4 National Companies Working Behind The Scenes For Small Business Owners

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Later this month, shoppers across the country will celebrate a holiday dedicated to local entrepreneurs: Small Business Saturday. On November 24, the day after Black Friday, more than four in 10 Americans are expected to shop at the mom-and-pop stores that make up 99.7 percent of the U.S. economy.

How did Small Business Saturday become so popular? When American Express first celebrated the day in 2010, it did something smart: It brought together businesses, nonprofits, and community leaders. The inaugural holiday’s supporters included the National Trust for Historic Preservation, Facebook, and Boston Mayor Thomas Menino.

Small Businesses’ Big Helpers

This year’s list of “neighborhood champions” is much, much longer — but even it leaves off many of the companies quietly helping small business owners behind the scenes:

1. Kabbage

If you’ve ever tried to get a small business loan, you know how tight-fisted big banks can be. That’s part of the reason that the American Banking Association expects digital lending to grow tenfold between 2015 and 2020 into an industry worth $122 billion.

To see why, consider the loan requirements of lending companies like Kabbage. The company analyzes the real-time data of SMBs so that businesses can qualify in minutes. During peak times like the holiday shopping season, that can provide greater flexibility to focus on customers. To date, Kabbage has provided access to more than $5.6 billion to more than 150,000 small businesses.

Online lenders don’t just benefit the businesses, but also local communities: According to a report from the Electronic Transactions Association, for every dollar in online lending to small businesses, an average of $3.79 in gross output is generated for local communities.

2. Shopify

Like malls and Walmart before it, Amazon is often seen as the enemy by local businesses. The truth is, however, that small businesses are growing not in spite of online marketplaces like Amazon, but because of them. According to small business insurer Insureon, 81.5 percent of small businesses have increased their revenue either “significantly” or “moderately” through online sales.

Because many small business owners lack the know-how or time to set up their own online stores, however, they feel left behind by the digital economy. E-commerce platforms like Shopify make it easier for brick-and-mortar stores to catch up with no-code tools and cross-channel integrations.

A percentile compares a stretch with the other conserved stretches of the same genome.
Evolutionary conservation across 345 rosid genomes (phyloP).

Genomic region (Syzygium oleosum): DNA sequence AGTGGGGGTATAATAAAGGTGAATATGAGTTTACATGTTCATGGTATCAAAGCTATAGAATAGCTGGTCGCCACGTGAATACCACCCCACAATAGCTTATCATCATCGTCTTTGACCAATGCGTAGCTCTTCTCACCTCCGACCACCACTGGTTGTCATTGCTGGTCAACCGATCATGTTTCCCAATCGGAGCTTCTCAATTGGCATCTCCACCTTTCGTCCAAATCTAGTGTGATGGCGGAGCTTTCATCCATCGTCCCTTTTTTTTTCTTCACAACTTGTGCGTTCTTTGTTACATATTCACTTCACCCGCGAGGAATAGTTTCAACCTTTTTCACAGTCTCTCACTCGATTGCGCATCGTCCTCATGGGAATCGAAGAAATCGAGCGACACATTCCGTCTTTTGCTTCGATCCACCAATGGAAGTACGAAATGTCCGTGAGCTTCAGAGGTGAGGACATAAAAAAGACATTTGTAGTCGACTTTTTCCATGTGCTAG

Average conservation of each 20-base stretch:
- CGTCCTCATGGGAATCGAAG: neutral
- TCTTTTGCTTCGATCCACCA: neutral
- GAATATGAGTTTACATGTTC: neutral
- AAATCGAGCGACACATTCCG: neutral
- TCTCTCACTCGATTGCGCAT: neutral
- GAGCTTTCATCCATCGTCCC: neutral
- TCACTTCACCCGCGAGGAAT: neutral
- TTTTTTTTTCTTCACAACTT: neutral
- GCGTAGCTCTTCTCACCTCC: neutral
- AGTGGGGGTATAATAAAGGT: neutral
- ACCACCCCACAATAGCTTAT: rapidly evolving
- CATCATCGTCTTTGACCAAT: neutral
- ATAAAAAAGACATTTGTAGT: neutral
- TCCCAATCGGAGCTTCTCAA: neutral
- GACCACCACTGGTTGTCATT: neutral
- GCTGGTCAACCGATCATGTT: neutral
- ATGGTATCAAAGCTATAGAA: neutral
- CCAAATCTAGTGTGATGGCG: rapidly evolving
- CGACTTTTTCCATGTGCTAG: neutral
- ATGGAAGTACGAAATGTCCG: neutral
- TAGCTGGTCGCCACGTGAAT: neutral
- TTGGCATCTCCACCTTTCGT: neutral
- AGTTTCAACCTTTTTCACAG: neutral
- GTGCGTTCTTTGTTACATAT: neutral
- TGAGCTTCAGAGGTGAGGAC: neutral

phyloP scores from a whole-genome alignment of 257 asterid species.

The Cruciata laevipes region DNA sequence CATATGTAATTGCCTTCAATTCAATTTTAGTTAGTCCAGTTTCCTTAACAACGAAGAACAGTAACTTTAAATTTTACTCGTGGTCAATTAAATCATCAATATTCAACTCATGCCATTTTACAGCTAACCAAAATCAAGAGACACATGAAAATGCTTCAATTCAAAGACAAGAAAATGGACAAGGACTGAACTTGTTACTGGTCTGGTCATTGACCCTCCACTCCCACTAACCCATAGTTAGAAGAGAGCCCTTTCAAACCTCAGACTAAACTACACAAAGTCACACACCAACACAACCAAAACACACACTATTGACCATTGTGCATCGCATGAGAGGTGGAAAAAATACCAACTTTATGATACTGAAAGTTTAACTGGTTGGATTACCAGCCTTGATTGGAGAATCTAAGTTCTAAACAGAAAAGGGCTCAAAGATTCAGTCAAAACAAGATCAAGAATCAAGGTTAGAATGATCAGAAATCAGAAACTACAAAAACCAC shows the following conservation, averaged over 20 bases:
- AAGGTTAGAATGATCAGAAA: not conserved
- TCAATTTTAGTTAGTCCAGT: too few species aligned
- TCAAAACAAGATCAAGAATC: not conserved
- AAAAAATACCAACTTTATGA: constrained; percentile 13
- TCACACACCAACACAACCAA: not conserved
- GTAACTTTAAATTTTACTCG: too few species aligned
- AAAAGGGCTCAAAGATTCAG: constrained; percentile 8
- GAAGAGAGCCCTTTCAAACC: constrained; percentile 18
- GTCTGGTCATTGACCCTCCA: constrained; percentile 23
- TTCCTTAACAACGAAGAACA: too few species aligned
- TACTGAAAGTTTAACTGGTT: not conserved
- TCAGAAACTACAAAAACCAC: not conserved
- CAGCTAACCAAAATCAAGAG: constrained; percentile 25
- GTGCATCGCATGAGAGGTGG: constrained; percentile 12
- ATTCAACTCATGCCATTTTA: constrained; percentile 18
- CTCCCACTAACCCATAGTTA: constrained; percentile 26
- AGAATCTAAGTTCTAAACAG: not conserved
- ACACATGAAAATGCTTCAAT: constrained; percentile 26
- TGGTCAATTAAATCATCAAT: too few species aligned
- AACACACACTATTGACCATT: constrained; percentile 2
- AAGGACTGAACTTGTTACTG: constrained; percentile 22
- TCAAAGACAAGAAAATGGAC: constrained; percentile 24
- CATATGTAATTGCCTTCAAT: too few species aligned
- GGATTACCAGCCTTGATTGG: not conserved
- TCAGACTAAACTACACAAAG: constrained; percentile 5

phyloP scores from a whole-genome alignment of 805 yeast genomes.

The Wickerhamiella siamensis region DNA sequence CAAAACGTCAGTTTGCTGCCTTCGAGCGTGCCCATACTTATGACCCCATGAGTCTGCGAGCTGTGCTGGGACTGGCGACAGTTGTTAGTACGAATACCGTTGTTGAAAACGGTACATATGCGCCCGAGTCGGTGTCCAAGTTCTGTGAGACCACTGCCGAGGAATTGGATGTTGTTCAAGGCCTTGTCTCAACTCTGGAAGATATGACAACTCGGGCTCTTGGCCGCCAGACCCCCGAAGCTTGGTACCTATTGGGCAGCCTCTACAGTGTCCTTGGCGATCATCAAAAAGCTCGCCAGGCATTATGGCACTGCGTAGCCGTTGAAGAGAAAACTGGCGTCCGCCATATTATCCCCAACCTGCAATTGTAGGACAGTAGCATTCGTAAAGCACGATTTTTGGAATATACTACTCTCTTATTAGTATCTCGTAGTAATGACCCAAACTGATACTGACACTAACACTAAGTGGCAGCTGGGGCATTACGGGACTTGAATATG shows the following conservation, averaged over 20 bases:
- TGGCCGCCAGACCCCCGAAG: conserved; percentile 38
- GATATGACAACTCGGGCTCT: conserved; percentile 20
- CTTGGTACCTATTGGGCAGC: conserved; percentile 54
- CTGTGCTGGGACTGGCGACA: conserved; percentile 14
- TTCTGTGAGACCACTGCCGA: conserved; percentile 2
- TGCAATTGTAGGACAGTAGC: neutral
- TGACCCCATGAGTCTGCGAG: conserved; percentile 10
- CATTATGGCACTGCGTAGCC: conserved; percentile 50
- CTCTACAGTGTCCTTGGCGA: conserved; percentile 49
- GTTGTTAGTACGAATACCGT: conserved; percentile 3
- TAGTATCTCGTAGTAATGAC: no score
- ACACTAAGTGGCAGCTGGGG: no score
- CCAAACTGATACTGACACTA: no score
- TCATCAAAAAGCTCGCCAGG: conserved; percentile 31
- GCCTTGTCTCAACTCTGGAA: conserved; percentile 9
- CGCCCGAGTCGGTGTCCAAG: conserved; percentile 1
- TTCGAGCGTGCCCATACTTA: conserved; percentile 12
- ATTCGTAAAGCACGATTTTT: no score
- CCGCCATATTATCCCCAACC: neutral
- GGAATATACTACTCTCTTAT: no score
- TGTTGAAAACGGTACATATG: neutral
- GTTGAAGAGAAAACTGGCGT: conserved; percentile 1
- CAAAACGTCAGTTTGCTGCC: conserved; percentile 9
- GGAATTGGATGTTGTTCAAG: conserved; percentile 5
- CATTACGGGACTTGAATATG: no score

How does Shopify work? Users pay for a base plan — basic, at $20 per month; standard, at $79 per month; or advanced, at $299 per month — plus per-transaction fees that vary by package. In return, they get access to Facebook’s, Amazon’s, and eBay’s marketplaces, as well as a suite of drag-and-drop website design and sales analysis tools.

3. Beaconstac

Although more and more small businesses are selling online, many still rely on physical storefronts for the bulk of their sales. Likewise, nearly two-thirds of American consumers prefer to shop at brick-and-mortar stores.

So how can small businesses get more shoppers in the door? Proximity marketing, which uses beacon technology to push offers and coupons to nearby smartphones, has proven remarkably effective. Proximity Directory claims small- and medium-sized businesses can increase their operating profits by 8 percent and achieve an ROI of 365 percent with the tactic.

Because it supports both Google’s Eddystone and Apple’s iBeacon hardware and offers a simple interface, Beaconstac has become a favorite among small business owners. Beaconstac’s basic plan is $49 per month and includes up to five beacons; for $99 per month, users gain retargeting services via Google and Facebook.

4. Zirtual

Part of operating a small business is wearing many hats. But preparing for events like Small Business Saturday can be crushing. What’s a small business owner to do when marketing, inventory management, operations, and more demand extra attention?

Some of them, at least, turn to virtual assistants. Although VAs aren’t as budget-friendly as other services on this list, they provide on-demand help with a huge range of tasks. Zirtual, founded by Startups.co, is a popular option: For $398 per month or more, it offers college-educated, U.S.-based assistants who can set up meetings, respond to emails, conduct research, draft invoices, and more.

American Express may have started Small Business Saturday, but behind the holiday is an army of consumers, community leaders, and national brands. Whether or not those brands are official sponsors, they deserve recognition for making Small Business Saturday not just possible, but also profitable. Because when small businesses succeed, so does the entire economy.

[“source=forbes]